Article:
IEEE/The Open Group
This manual page is part of the POSIX Programmer’s Manual. The Linux implementation of this interface may differ (consult the corresponding Linux manual page for details of Linux behavior), or the interface may not be implemented on Linux.
strings — find printable strings in files
strings [-a] [-t format] [-n number] [file...]
The strings utility shall look for printable strings in regular files and shall write those strings to standard output. A printable string is any sequence of four (by default) or more printable characters terminated by a <newline> or NUL character. Additional implementation-defined strings may be written; see localedef.
If the first argument is ’-’, the results are unspecified.
The strings utility shall conform to the Base Definitions volume of POSIX.1-2008, Section 12.2, Utility Syntax Guidelines, except for the unspecified usage of ’-’.
The following options shall be supported:
|-a||Scan files in their entirety. If -a is not specified, it is implementation-defined what portion of each file is scanned for strings.|
|-n number||Specify the minimum string length, where the number argument is a positive decimal integer. The default shall be 4.|
|-t format||Write each string preceded by its byte offset from the start of the file. The format shall be dependent on the single character used as the format option-argument:
The following operand shall be supported:
|file||A pathname of a regular file to be used as input. If no file operand is specified, the strings utility shall read from the standard input.|
See the INPUT FILES section.
The input files named by the utility arguments or the standard input shall be regular files of any format.
The following environment variables shall affect the execution of strings:
|LANG||Provide a default value for the internationalization variables that are unset or null. (See the Base Definitions volume of POSIX.1-2008, Section 8.2, Internationalization Variables for the precedence of internationalization variables used to determine the values of locale categories.)|
|LC_ALL||If set to a non-empty string value, override the values of all the other internationalization variables.|
|LC_CTYPE||Determine the locale for the interpretation of sequences of bytes of text data as characters (for example, single-byte as opposed to multi-byte characters in arguments and input files) and to identify printable strings.|
|LC_MESSAGES||Determine the locale that should be used to affect the format and contents of diagnostic messages written to standard error.|
|NLSPATH||Determine the location of message catalogs for the processing of LC_MESSAGES.|
Strings found shall be written to the standard output, one per line.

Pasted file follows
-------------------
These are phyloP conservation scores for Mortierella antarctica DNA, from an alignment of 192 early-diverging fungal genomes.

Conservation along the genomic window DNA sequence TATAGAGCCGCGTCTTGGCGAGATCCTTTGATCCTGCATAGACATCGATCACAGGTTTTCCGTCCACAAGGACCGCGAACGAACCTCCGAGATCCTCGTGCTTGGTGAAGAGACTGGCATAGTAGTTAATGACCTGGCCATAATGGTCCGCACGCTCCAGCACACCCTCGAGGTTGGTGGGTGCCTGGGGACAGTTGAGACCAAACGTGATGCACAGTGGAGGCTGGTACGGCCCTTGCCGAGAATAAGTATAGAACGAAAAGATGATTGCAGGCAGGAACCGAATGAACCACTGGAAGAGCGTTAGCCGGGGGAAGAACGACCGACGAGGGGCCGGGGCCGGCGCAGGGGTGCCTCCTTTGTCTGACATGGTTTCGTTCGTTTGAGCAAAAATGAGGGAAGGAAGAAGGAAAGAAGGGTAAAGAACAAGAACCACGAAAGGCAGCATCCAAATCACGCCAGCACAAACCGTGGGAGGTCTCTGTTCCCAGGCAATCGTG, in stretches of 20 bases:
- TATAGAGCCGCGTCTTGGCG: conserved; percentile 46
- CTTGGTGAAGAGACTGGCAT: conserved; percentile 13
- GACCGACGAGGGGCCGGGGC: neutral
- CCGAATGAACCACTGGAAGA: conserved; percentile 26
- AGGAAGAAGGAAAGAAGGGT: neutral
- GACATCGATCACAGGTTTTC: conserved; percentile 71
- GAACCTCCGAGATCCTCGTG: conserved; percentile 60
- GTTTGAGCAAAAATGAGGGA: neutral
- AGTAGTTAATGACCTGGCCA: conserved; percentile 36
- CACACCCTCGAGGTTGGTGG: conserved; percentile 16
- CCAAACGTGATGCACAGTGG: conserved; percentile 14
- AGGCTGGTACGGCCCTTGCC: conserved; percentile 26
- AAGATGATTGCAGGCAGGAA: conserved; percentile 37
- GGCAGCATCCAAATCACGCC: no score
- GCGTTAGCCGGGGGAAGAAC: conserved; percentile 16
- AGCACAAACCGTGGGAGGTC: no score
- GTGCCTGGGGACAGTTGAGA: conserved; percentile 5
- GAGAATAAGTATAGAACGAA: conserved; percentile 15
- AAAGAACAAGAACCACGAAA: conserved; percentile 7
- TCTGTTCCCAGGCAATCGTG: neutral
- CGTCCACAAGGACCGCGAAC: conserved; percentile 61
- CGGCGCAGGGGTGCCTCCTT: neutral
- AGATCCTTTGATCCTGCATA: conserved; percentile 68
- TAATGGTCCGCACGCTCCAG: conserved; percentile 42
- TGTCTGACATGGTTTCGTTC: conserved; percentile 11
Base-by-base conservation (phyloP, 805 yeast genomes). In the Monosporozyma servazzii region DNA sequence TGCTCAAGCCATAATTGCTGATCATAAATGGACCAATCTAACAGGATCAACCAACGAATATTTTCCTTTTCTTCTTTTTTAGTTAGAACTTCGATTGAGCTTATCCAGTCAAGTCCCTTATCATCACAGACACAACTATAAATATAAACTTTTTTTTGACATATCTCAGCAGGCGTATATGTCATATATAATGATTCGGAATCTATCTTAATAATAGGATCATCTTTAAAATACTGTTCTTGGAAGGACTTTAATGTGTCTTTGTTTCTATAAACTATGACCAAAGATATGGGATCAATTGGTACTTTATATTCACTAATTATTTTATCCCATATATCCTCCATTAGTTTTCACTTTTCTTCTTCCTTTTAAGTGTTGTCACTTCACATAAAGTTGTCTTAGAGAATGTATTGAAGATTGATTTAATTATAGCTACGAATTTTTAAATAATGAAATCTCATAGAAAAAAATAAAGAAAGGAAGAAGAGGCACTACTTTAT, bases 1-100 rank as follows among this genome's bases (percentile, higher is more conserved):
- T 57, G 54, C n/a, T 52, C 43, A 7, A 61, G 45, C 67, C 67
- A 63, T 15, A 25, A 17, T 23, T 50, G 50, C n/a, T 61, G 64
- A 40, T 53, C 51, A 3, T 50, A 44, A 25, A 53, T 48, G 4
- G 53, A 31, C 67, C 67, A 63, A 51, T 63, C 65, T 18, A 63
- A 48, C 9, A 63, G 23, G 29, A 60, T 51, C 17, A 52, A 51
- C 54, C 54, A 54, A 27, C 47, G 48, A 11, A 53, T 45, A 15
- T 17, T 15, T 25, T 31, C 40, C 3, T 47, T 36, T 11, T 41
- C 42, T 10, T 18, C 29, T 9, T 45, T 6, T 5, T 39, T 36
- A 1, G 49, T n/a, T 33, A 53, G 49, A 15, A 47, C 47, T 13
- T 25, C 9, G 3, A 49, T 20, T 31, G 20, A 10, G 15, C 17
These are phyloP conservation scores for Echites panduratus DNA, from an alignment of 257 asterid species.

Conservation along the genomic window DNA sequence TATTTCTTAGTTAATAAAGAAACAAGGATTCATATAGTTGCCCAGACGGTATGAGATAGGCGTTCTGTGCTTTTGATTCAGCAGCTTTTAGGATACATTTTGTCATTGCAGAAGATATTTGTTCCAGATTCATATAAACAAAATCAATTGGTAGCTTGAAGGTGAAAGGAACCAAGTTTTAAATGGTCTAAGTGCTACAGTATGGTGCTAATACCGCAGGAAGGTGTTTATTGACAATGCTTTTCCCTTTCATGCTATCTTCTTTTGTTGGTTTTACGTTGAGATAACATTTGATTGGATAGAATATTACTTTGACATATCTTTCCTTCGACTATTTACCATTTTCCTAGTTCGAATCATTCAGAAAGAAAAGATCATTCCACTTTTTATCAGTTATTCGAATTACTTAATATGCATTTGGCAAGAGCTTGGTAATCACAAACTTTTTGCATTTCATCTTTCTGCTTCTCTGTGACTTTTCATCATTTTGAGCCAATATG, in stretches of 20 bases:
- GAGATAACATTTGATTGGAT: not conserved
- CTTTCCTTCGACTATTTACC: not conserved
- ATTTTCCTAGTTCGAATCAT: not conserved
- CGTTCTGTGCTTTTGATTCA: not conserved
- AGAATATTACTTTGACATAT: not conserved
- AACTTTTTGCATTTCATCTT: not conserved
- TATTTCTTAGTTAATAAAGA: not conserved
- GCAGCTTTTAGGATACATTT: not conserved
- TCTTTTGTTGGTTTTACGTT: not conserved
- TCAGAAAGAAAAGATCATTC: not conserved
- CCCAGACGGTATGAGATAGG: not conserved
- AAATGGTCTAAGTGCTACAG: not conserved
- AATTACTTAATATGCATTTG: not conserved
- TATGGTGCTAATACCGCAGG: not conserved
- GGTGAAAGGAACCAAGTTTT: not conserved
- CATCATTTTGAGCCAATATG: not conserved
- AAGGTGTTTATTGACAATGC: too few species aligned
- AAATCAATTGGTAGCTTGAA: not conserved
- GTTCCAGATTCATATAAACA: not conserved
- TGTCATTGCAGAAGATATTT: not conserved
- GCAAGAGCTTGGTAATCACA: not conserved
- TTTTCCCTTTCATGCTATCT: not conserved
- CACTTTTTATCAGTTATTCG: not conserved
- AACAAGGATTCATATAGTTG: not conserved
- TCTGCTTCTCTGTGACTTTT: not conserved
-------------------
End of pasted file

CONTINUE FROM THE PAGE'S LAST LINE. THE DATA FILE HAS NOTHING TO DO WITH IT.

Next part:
When the -t option is not specified, the format of the output shall be:
With the -t o option, the format of the output shall be:
"%o %s", <byte offset>, <string>
With the -t x option, the format of the output shall be:
"%x %s", <byte offset>, <string>
With the -t d option, the format of the output shall be:
"%d %s", <byte offset>, <string>
The standard error shall be used only for diagnostic messages.
The following exit values shall be returned:
|>0||An error occurred.|
CONSEQUENCES OF ERRORS
The following sections are informative.
By default the data area (as opposed to the text, ‘‘bss’’, or header areas) of a binary executable file is scanned. Implementations document which areas are scanned.
Some historical implementations do not require NUL or <newline> terminators for strings to permit those languages that do not use NUL as a string terminator to have their strings written.
Apart from rationalizing the option syntax and slight difficulties with object and executable binary files, strings is specified to match historical practice closely. The -a and -n options were introduced to replace the non-conforming - and - number options. These options are no longer specified by POSIX.1-2008 but may be present in some implementations.
The -o option historically means different things on different implementations. Some use it to mean ‘‘ offset in decimal’’, while others use it as ‘‘ offset in octal’’. Instead of trying to decide which way would be least objectionable, the -t option was added. It was originally named -O to mean ‘‘offset’’, but was changed to -t to be consistent with od.
The ISO C standard function isprint() is restricted to a domain of unsigned char. This volume of POSIX.1-2008 requires implementations to write strings as defined by the current locale.
The Base Definitions volume of POSIX.1-2008, Chapter 8, Environment Variables, Section 12.2, Utility Syntax Guidelines
Portions of this text are reprinted and reproduced in electronic form from IEEE Std 1003.1, 2013 Edition, Standard for Information Technology -- Portable Operating System Interface (POSIX), The Open Group Base Specifications Issue 7, Copyright (C) 2013 by the Institute of Electrical and Electronics Engineers, Inc and The Open Group. (This is POSIX.1-2008 with the 2013 Technical Corrigendum 1 applied.) In the event of any discrepancy between this version and the original IEEE and The Open Group Standard, the original IEEE and The Open Group Standard is the referee document. The original Standard can be obtained online at http://www.unix.org/online.html .
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